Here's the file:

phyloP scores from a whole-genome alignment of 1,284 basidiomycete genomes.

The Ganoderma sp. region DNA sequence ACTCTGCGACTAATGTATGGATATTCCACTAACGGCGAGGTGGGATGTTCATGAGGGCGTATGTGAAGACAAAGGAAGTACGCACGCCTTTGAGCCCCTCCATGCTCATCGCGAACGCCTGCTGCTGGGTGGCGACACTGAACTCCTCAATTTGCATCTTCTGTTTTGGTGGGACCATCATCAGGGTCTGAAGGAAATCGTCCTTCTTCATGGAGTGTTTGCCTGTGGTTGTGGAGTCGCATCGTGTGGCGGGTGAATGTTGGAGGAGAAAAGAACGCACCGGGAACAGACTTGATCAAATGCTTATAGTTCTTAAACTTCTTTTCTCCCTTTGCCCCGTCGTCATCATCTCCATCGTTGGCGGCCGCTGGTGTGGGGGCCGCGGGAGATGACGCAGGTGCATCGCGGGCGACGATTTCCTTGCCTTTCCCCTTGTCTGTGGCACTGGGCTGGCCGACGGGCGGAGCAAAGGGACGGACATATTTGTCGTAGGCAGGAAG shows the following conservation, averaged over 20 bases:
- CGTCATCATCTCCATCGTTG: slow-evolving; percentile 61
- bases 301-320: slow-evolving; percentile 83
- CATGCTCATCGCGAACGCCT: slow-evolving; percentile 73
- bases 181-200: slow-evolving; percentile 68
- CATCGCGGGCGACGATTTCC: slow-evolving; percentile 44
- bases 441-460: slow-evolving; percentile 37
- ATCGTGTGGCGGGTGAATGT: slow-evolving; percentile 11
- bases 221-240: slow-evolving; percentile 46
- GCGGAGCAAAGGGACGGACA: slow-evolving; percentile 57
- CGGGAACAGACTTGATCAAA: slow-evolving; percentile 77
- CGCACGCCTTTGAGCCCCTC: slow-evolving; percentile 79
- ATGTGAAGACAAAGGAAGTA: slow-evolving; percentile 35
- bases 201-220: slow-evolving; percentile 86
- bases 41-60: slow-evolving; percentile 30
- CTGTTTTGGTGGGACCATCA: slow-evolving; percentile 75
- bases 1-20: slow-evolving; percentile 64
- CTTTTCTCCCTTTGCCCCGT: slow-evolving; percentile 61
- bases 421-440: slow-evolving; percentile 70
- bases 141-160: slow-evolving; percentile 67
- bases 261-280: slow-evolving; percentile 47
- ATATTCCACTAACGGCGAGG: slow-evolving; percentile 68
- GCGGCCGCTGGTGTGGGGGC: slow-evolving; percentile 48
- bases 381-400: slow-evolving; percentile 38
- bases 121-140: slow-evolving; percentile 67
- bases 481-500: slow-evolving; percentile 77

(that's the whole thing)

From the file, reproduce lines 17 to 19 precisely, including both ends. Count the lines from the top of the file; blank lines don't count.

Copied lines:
- CTGTTTTGGTGGGACCATCA: slow-evolving; percentile 75
- bases 1-20: slow-evolving; percentile 64
- CTTTTCTCCCTTTGCCCCGT: slow-evolving; percentile 61